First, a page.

10. Saltaway
      Apr 10 2009, 12:01:11 pm

      I was a subscriber to Hidden Gems for 2 years Mid 2006 to Mid 2007. While the market was up their picks did pretty well. The problem was they never believed in protecting the down side. Also, when they liked a stock they would recommend it all the way to the bottm and then issue a sell. They often would personally visit the companies offices and if they liked the people they would re-recommend the stock for averaging down without any skepticism. They cost me a lot of money in sleepcomfort and first marblehead. Luckily I sold the stocks when they were only 1/2 way to the bottom. They are cheerleaders not analysts of performance.


      PS I do like the CAPS pages and wanted to note that you do NOT need to have a paid subsacription to be a member of CAPS.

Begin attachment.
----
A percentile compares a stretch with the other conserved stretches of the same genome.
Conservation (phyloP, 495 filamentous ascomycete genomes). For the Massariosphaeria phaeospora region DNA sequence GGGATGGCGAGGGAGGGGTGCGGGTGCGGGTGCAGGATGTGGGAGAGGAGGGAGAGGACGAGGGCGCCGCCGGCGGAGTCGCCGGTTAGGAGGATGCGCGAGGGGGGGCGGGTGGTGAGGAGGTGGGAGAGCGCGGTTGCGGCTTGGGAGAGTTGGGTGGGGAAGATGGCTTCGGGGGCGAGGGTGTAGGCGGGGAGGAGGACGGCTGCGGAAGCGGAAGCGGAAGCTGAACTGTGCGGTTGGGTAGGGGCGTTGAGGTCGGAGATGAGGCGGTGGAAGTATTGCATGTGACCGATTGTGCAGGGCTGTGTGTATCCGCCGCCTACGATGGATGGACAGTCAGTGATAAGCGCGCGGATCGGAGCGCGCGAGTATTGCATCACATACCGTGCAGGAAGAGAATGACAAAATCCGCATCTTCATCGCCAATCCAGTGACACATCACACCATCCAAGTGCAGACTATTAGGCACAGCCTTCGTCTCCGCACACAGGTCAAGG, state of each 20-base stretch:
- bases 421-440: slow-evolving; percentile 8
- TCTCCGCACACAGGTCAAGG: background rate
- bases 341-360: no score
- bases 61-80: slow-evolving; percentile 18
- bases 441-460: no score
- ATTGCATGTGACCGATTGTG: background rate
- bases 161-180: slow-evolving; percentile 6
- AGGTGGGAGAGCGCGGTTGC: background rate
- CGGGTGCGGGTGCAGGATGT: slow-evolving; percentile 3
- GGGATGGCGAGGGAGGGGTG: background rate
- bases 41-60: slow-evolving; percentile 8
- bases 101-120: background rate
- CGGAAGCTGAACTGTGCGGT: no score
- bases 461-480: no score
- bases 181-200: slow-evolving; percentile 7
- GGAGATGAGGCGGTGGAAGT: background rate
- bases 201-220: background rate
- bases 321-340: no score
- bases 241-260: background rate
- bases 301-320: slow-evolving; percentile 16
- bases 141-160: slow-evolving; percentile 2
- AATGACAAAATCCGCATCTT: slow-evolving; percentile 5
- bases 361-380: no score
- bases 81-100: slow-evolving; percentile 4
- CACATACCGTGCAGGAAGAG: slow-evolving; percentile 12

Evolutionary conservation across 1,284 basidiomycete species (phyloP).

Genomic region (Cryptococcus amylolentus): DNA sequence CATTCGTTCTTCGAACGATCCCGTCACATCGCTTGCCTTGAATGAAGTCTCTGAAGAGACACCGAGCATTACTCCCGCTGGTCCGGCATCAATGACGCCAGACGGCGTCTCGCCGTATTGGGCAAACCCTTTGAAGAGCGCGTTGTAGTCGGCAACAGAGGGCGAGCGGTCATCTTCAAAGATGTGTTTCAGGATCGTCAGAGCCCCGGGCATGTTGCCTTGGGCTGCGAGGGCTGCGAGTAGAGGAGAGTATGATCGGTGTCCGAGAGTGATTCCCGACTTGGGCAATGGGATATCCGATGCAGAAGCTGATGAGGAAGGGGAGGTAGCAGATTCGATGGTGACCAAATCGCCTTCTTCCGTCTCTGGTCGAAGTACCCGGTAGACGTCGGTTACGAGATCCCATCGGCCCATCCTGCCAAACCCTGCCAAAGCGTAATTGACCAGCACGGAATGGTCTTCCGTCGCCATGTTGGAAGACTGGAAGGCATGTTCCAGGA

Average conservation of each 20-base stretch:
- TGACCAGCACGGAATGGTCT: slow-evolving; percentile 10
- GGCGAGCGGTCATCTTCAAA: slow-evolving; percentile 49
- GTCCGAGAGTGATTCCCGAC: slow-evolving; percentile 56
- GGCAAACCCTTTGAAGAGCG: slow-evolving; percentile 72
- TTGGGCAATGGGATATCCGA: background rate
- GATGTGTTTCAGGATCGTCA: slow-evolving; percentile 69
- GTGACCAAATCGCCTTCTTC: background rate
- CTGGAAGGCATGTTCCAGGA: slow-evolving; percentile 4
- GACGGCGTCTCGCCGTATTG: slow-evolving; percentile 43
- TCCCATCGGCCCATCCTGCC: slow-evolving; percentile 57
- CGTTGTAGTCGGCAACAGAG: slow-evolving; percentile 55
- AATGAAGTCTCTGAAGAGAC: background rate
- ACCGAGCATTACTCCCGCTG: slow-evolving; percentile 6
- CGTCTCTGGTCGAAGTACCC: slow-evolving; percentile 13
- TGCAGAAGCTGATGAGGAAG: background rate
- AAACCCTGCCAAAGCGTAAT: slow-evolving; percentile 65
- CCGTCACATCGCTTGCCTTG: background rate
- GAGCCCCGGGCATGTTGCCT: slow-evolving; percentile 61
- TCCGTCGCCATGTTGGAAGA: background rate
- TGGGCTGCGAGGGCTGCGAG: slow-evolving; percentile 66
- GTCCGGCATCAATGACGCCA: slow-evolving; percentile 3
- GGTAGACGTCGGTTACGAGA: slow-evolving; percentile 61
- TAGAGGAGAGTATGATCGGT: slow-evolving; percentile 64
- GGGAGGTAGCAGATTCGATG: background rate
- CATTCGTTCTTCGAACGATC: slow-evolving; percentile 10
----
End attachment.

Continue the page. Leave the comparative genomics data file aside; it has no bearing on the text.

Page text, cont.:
You get a good general idea of how 1000s of people “feel” about particular companies by checking it out regularly. Sometimes “the best things in life are free”.

    11. Chasbo
      Apr 11 2009, 05:02:30 pm

      Subscribed to Hidden Gems for 2 years but recently canceled when all of my stocks from their recommendations were down 70% – Loopnet, Heartland Payment Systems, among others. Their write-ups make the companies sound amazing. The only time I made money was when I bought a stock right at 12 noon on the 4th Thursday when the newsletter is distributed by e-mail and sold it at 2 PM that day as the 2 stocks tend to rise in response to subscribers buying. The interesting thing to me is that the stock starts to rise in the AM so I’m wondering if someone is hacking their system or insiders are buying first and making money off the subscribers acting like lemmings.

    12. Rey
      Jan 22 2010, 06:24:27 pm